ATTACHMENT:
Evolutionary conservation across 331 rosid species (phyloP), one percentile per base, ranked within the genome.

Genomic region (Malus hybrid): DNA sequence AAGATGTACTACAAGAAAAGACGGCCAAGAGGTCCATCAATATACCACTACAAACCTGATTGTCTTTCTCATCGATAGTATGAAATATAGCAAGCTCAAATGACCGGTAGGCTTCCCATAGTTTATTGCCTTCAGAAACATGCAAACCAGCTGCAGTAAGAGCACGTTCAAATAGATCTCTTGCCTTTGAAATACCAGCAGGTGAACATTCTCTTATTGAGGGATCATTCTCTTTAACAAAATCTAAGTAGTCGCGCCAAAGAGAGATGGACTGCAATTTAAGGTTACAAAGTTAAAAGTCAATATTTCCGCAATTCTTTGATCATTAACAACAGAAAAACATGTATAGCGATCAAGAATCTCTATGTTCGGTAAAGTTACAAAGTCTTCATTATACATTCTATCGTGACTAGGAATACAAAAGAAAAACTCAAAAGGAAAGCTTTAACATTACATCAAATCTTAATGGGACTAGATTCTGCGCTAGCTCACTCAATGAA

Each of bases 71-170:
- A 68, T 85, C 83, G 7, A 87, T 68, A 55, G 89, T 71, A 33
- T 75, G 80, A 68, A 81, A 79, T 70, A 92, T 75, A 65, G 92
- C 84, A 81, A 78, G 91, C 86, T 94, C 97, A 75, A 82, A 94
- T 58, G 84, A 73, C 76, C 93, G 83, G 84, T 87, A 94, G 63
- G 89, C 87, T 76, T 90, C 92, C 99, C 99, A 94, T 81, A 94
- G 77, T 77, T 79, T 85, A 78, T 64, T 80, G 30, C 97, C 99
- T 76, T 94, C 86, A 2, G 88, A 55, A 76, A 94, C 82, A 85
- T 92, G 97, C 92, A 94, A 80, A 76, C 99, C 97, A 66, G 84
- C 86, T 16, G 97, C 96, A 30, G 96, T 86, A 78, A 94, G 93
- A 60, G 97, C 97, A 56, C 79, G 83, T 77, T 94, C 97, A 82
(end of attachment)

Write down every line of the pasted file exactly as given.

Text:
Evolutionary conservation across 331 rosid species (phyloP), one percentile per base, ranked within the genome.

Genomic region (Malus hybrid): DNA sequence AAGATGTACTACAAGAAAAGACGGCCAAGAGGTCCATCAATATACCACTACAAACCTGATTGTCTTTCTCATCGATAGTATGAAATATAGCAAGCTCAAATGACCGGTAGGCTTCCCATAGTTTATTGCCTTCAGAAACATGCAAACCAGCTGCAGTAAGAGCACGTTCAAATAGATCTCTTGCCTTTGAAATACCAGCAGGTGAACATTCTCTTATTGAGGGATCATTCTCTTTAACAAAATCTAAGTAGTCGCGCCAAAGAGAGATGGACTGCAATTTAAGGTTACAAAGTTAAAAGTCAATATTTCCGCAATTCTTTGATCATTAACAACAGAAAAACATGTATAGCGATCAAGAATCTCTATGTTCGGTAAAGTTACAAAGTCTTCATTATACATTCTATCGTGACTAGGAATACAAAAGAAAAACTCAAAAGGAAAGCTTTAACATTACATCAAATCTTAATGGGACTAGATTCTGCGCTAGCTCACTCAATGAA

Each of bases 71-170:
- A 68, T 85, C 83, G 7, A 87, T 68, A 55, G 89, T 71, A 33
- T 75, G 80, A 68, A 81, A 79, T 70, A 92, T 75, A 65, G 92
- C 84, A 81, A 78, G 91, C 86, T 94, C 97, A 75, A 82, A 94
- T 58, G 84, A 73, C 76, C 93, G 83, G 84, T 87, A 94, G 63
- G 89, C 87, T 76, T 90, C 92, C 99, C 99, A 94, T 81, A 94
- G 77, T 77, T 79, T 85, A 78, T 64, T 80, G 30, C 97, C 99
- T 76, T 94, C 86, A 2, G 88, A 55, A 76, A 94, C 82, A 85
- T 92, G 97, C 92, A 94, A 80, A 76, C 99, C 97, A 66, G 84
- C 86, T 16, G 97, C 96, A 30, G 96, T 86, A 78, A 94, G 93
- A 60, G 97, C 97, A 56, C 79, G 83, T 77, T 94, C 97, A 82